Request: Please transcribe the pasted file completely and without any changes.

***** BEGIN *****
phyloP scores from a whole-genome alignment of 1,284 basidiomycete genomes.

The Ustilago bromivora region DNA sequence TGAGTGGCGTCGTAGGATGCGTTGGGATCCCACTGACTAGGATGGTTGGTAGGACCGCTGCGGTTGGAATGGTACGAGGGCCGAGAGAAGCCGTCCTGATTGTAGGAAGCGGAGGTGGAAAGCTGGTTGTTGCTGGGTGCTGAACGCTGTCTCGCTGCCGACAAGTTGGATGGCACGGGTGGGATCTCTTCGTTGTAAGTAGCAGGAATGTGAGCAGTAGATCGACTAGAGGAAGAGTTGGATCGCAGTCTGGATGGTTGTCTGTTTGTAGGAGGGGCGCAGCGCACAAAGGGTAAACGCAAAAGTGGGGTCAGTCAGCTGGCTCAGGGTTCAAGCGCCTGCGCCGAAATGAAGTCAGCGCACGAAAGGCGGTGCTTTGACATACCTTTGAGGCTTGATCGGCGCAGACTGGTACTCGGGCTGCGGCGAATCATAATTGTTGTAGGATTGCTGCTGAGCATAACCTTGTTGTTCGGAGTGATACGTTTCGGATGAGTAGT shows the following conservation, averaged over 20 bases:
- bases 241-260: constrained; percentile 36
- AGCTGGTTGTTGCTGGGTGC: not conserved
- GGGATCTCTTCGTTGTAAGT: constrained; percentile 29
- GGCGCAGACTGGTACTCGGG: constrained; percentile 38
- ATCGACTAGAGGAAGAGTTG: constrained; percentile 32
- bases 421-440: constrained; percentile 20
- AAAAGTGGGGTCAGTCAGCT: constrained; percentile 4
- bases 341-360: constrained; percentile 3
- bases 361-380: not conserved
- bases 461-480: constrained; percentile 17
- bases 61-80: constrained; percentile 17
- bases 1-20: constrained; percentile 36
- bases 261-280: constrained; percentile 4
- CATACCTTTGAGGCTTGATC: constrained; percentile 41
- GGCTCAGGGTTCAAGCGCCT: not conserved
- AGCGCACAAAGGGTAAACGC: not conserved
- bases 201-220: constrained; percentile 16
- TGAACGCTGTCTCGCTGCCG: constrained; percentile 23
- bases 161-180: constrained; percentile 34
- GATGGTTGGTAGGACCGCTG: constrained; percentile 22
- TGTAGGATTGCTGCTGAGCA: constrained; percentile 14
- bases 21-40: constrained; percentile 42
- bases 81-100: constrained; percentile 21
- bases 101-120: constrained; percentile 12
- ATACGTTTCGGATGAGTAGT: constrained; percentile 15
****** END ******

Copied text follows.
phyloP scores from a whole-genome alignment of 1,284 basidiomycete genomes.

The Ustilago bromivora region DNA sequence TGAGTGGCGTCGTAGGATGCGTTGGGATCCCACTGACTAGGATGGTTGGTAGGACCGCTGCGGTTGGAATGGTACGAGGGCCGAGAGAAGCCGTCCTGATTGTAGGAAGCGGAGGTGGAAAGCTGGTTGTTGCTGGGTGCTGAACGCTGTCTCGCTGCCGACAAGTTGGATGGCACGGGTGGGATCTCTTCGTTGTAAGTAGCAGGAATGTGAGCAGTAGATCGACTAGAGGAAGAGTTGGATCGCAGTCTGGATGGTTGTCTGTTTGTAGGAGGGGCGCAGCGCACAAAGGGTAAACGCAAAAGTGGGGTCAGTCAGCTGGCTCAGGGTTCAAGCGCCTGCGCCGAAATGAAGTCAGCGCACGAAAGGCGGTGCTTTGACATACCTTTGAGGCTTGATCGGCGCAGACTGGTACTCGGGCTGCGGCGAATCATAATTGTTGTAGGATTGCTGCTGAGCATAACCTTGTTGTTCGGAGTGATACGTTTCGGATGAGTAGT shows the following conservation, averaged over 20 bases:
- bases 241-260: constrained; percentile 36
- AGCTGGTTGTTGCTGGGTGC: not conserved
- GGGATCTCTTCGTTGTAAGT: constrained; percentile 29
- GGCGCAGACTGGTACTCGGG: constrained; percentile 38
- ATCGACTAGAGGAAGAGTTG: constrained; percentile 32
- bases 421-440: constrained; percentile 20
- AAAAGTGGGGTCAGTCAGCT: constrained; percentile 4
- bases 341-360: constrained; percentile 3
- bases 361-380: not conserved
- bases 461-480: constrained; percentile 17
- bases 61-80: constrained; percentile 17
- bases 1-20: constrained; percentile 36
- bases 261-280: constrained; percentile 4
- CATACCTTTGAGGCTTGATC: constrained; percentile 41
- GGCTCAGGGTTCAAGCGCCT: not conserved
- AGCGCACAAAGGGTAAACGC: not conserved
- bases 201-220: constrained; percentile 16
- TGAACGCTGTCTCGCTGCCG: constrained; percentile 23
- bases 161-180: constrained; percentile 34
- GATGGTTGGTAGGACCGCTG: constrained; percentile 22
- TGTAGGATTGCTGCTGAGCA: constrained; percentile 14
- bases 21-40: constrained; percentile 42
- bases 81-100: constrained; percentile 21
- bases 101-120: constrained; percentile 12
- ATACGTTTCGGATGAGTAGT: constrained; percentile 15